Saturday, November 30, 2013

Here It Is: The Real Truth About Senior Missions

With the announcement in the Church News a few weeks ago that Elder Mike and Sister Rebecca Pinegar will serve as the new directors of the London Temple Visitors' Centre beginning January 2014, we are realizing that the sweet opportunity and magnificent blessing of serving as missionaries in the England London South Mission will soon be coming to a close. Though we are truly trying to remain focused to the end, we are beginning to reflect on the last two years and what an amazing experience it has been. It has been a time of joy, growth (sometimes fun, sometimes painful), love, hard work, more hard work, and many, many miracles and blessings. What a grand privilege!

Recently, one of our good friends, a senior missionary serving here on the temple grounds with her husband, commented that she wasn't prepared for how hard some of the adjustments would be when she came on a mission. She said she had really only heard about the joys and blessings when others she knows had come home and reported about their missions. She had never thought about the difficulties she might encounter. I'm  quite sure that's a very common experience, and she's not alone. Many, if not most, young elders and sisters, as well as seniors, come into the mission field with lofty expectations based on the reports they've heard before they came. But in defense of all those past missionaries (seniors and otherwise) who may have been a bit Pollyanna-ish in their reports, missions are a lot like giving birth. Once you are gazing at that beautiful new baby in your arms, all the morning sickness, fatigue and pain of childbirth becomes a distant - and gladly borne - memory. All you remember is your sense of accomplishment and great joy at being allowed such a privilege. Serving a mission is a similar experience.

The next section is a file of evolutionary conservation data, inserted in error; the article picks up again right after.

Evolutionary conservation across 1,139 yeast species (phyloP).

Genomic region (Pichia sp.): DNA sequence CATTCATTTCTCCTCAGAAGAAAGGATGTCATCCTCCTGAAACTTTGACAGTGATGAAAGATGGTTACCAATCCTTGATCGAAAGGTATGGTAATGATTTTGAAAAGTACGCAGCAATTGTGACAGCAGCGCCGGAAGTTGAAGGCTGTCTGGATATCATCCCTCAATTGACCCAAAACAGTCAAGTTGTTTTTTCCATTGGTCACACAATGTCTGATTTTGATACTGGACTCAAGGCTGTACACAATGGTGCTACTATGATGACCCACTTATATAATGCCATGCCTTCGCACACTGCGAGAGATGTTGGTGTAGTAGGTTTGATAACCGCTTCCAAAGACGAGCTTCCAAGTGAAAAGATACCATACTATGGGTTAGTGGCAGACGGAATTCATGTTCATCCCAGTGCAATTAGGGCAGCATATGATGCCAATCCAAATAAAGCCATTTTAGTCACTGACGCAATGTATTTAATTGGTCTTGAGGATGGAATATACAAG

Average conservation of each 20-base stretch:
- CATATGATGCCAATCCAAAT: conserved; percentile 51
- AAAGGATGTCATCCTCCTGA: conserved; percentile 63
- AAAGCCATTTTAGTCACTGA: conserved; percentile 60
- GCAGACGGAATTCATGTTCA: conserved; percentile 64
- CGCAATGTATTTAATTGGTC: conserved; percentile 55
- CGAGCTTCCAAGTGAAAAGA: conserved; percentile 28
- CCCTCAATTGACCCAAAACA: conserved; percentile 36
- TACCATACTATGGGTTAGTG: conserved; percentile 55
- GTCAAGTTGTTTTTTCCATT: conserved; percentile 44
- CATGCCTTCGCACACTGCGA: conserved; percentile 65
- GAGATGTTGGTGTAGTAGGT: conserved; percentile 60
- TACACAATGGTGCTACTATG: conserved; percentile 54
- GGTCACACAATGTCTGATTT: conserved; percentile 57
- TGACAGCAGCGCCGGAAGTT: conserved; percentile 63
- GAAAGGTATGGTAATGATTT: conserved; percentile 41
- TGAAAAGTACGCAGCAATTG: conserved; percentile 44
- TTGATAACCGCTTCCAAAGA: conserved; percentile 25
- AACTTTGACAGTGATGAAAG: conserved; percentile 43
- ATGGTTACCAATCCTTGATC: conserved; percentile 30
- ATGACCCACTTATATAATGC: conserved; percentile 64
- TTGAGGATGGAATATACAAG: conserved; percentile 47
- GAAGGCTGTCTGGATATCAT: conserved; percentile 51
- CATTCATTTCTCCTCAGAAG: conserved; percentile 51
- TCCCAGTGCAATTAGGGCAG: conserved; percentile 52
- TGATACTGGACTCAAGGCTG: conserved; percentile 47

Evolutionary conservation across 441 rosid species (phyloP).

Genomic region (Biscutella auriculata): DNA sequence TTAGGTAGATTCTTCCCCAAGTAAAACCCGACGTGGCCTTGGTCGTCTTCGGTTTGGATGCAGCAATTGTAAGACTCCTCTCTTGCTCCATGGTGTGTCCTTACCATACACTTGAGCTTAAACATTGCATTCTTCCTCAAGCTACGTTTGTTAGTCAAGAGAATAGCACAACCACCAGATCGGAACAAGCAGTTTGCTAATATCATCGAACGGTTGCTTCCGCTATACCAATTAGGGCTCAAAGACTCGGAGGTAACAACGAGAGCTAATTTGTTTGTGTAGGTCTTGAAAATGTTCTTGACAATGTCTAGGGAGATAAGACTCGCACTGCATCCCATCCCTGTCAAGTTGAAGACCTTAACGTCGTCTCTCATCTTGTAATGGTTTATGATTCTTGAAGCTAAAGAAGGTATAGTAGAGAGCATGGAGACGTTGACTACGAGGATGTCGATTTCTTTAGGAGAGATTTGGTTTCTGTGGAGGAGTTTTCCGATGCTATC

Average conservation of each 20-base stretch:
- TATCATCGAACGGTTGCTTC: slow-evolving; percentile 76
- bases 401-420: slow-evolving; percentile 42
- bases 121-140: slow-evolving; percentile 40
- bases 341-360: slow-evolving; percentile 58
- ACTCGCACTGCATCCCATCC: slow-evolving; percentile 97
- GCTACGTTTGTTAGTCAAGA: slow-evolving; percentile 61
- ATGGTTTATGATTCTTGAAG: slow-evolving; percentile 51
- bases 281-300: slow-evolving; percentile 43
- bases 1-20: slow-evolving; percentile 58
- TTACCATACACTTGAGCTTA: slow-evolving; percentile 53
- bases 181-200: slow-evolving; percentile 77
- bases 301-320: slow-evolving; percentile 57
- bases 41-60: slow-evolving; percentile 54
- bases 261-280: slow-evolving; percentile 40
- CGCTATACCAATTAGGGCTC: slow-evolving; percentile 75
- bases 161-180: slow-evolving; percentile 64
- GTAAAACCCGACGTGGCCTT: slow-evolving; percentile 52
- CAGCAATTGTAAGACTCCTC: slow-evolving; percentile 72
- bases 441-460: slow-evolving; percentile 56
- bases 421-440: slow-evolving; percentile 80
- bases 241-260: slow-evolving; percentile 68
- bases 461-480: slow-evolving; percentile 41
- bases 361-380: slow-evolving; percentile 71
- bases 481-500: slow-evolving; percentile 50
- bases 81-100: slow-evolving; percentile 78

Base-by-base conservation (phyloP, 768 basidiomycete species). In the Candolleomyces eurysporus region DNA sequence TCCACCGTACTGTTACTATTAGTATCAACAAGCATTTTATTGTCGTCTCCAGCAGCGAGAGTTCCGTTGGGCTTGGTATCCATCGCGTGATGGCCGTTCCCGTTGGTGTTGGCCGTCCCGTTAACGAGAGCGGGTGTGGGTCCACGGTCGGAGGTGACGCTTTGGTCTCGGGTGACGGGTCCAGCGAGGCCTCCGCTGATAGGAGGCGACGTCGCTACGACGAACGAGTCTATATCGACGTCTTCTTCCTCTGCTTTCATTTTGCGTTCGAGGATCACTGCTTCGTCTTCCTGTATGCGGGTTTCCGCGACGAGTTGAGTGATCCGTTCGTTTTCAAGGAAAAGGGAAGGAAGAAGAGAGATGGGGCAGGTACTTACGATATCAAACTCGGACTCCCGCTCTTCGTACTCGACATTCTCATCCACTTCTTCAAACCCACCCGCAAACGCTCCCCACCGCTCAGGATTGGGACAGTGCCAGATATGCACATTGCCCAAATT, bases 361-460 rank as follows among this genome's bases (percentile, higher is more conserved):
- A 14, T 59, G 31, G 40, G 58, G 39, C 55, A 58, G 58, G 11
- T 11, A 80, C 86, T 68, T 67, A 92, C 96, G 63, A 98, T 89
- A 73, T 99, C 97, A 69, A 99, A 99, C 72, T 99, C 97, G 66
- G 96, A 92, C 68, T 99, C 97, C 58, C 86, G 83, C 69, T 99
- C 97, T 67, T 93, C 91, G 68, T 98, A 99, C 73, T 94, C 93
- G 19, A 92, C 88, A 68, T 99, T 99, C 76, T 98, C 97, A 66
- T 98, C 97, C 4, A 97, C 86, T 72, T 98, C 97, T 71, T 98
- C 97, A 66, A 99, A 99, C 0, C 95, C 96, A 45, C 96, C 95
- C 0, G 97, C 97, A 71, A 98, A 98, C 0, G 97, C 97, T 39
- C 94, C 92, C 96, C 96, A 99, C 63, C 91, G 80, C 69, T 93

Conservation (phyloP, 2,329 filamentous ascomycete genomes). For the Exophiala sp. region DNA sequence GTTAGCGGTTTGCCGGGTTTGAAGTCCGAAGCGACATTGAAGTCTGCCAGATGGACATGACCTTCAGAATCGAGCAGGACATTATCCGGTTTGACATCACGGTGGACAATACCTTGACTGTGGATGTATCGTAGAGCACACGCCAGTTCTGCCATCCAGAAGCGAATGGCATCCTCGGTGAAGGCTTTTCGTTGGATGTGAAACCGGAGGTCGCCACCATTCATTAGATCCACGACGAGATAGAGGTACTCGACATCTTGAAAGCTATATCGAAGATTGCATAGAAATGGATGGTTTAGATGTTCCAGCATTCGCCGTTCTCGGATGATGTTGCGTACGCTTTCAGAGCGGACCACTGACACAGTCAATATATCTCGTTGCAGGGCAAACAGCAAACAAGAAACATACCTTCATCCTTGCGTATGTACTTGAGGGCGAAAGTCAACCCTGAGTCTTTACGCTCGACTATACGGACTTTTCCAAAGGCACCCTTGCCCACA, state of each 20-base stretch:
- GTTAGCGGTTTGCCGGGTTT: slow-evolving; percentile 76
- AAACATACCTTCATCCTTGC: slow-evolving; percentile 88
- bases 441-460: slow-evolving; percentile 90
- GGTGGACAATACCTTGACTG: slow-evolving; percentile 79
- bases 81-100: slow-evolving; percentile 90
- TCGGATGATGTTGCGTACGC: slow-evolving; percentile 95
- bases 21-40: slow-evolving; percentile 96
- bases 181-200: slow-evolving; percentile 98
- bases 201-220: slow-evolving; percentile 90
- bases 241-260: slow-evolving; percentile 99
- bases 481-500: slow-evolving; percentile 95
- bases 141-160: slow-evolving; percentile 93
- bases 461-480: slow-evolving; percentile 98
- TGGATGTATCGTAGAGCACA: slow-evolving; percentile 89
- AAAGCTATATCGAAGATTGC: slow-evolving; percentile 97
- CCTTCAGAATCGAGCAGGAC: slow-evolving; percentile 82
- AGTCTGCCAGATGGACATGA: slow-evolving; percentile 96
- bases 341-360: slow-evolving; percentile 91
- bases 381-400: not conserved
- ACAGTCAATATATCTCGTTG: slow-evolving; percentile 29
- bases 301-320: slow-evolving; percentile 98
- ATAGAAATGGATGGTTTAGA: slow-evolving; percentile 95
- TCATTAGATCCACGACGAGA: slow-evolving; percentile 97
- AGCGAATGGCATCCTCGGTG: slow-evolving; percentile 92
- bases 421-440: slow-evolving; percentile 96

Because Don and I are still currently serving, our memories of the hard times haven't been dispersed by the euphoria of success quite yet! So we thought this would be a great time to offer our official/unofficial list of truths about senior missions. I can't say that we are experts about senior missions. We have friends here on the temple grounds who are serving their third and even fourth missions. However, after being away from home for nearly 2 1/2 years now, Don and I have learned a few things we'd like to share. I also took the liberty of questioning several of our fellow senior missionaries about their experiences and have included some of their thought in the following list, too.

(Most of the) Senior missionaries in the England London South Mission